Bye Bye French Franc Coins

By Robert Korengold Why don't you just admit it?  You blew your chance.
 
We're talking here about all those leftover French franc coins that you took home from your last trip to Paris, the ones still sitting in the peanut butter jar in the closet or the tin can in the basement.
 
Remember?  They're the ones you swore you were going to bring back on your next trip to France and exchange them for the new Euros that have been the country's official currency for bank transactions since January, 1999, and its official money in over-the-counter use since January, 2002.
 
Well, as of February 18, that well-intentioned but never fulfilled task is a thing of the past.
 
That's the end of the grace period for such exchanges at offices of the National Bank of France (Banque de France), the French Public Treasury (Trésor Public), or the Currency emission Institution for France's overseas departments (Institut d'emission des departments d'outre-mer)
 
But don't feel bad.  You are not alone.
 
French officials estimate that French franc coins still in circulation in France and overseas add up to some 1.2 billion Euros. As of February 18, according to bureaucratic terminology, they will simply have “evaporated.”
 
Not all those franc coins, of course, are technically in circulation. The ability to use either them or Euros for day-to-day purchases in stores ended after a brief two-month adjustment period designed to accustom people gradually to the Euro changeover. After that, another grace period allowed their conversion to Euros in local banks and post offices. Then that was squeezed down to exchanges only at the three institutions listed above.
 
In practice, however, this was a tiresome chore that most people just kept putting off. That's why the vast majority of those French franc coins that will now have value only as souvenirs probably are stashed away, like yours, in the piggy banks, tin cans and glass jars of French families.  Quite likely, a lot also remain in the famous wool stockings (bas de laine) – long the symbolic hideaway for money kept under French beds – where the local tax authorities or other marauders couldn't get at them.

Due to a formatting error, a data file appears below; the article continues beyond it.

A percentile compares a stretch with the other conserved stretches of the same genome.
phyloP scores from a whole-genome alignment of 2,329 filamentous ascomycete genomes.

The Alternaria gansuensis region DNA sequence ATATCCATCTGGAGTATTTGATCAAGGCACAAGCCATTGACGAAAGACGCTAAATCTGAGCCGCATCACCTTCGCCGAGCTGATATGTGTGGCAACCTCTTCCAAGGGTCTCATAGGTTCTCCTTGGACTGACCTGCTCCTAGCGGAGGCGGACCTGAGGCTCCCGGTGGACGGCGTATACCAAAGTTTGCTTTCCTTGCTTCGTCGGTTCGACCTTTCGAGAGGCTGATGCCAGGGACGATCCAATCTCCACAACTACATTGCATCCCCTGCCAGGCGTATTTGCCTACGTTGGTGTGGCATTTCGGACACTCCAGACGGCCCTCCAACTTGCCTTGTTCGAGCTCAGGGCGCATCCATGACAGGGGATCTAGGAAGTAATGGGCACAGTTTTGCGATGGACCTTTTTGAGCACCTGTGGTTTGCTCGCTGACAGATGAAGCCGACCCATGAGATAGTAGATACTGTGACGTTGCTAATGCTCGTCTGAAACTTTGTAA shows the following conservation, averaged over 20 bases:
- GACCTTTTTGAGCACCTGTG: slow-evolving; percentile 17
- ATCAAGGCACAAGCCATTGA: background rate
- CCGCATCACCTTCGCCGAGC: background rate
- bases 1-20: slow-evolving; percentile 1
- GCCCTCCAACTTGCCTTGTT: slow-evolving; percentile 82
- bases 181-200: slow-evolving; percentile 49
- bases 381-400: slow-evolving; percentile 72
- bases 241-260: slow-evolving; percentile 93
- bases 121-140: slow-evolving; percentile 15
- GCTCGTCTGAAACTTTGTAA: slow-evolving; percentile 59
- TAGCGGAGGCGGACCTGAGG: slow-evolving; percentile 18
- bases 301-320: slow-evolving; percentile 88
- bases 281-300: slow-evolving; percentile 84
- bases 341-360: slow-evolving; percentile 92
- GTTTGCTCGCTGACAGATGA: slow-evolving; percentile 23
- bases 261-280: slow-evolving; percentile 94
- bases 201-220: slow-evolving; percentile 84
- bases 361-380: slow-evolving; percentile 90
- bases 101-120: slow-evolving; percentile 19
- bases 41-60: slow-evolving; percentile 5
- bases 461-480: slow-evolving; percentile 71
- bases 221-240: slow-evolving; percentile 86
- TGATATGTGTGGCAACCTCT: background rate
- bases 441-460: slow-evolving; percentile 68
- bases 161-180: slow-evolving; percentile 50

It takes a long time to change the mentality involved in changing a national currency, however, and six years after the nation's official switch from francs to Euros, opinion polls show that three out of four French citizens still want stores, where possible, to display the cost of things in both currencies.
 
That's not too surprising in a country where many older people still figure costs in their heads in terms of "old" French francs, or worse, "old" centimes," even though they were replaced more than four decades ago by the then "new" francs (that are on their way out now but originally were worth 100 "old" ones).
 
In the run-up to this month's deadline, French newspapers explained to French franc coin-possessors that it might be well worth their while to brave the sometimes hours-long wait at official exchange establishments, particularly if – as many did – they were holding on to significant quantities of coins.
 
Even at the official exchange rate of one Euro for 6.55957 francs, a lot of those hoards were worth the effort and the number of French besieging the official change sites did indeed increase significantly, if not dramatically, in the final days.
 
Franc holders also were counseled, however, to abandon hope that coins still in their possession might retain a substantial value for collectors. That, say the numismatic experts, wouldn't be true for at least 2,000 years and even then, to be worth something to a collector, the coins would have to be in mint condition and probably never circulated.
 
There is one bit of good news for the tardy, however. While franc coins have no value after February 18, French franc paper money (notes of 20, 50, 100, 200 and 500 francs) – with the exception of a few special issues with staggered expiration dates starting on November 30, 2005 – will retain their value and exchangeability for another seven years.
 
So don't throw away everything in those tin cans and glass jars just yet.
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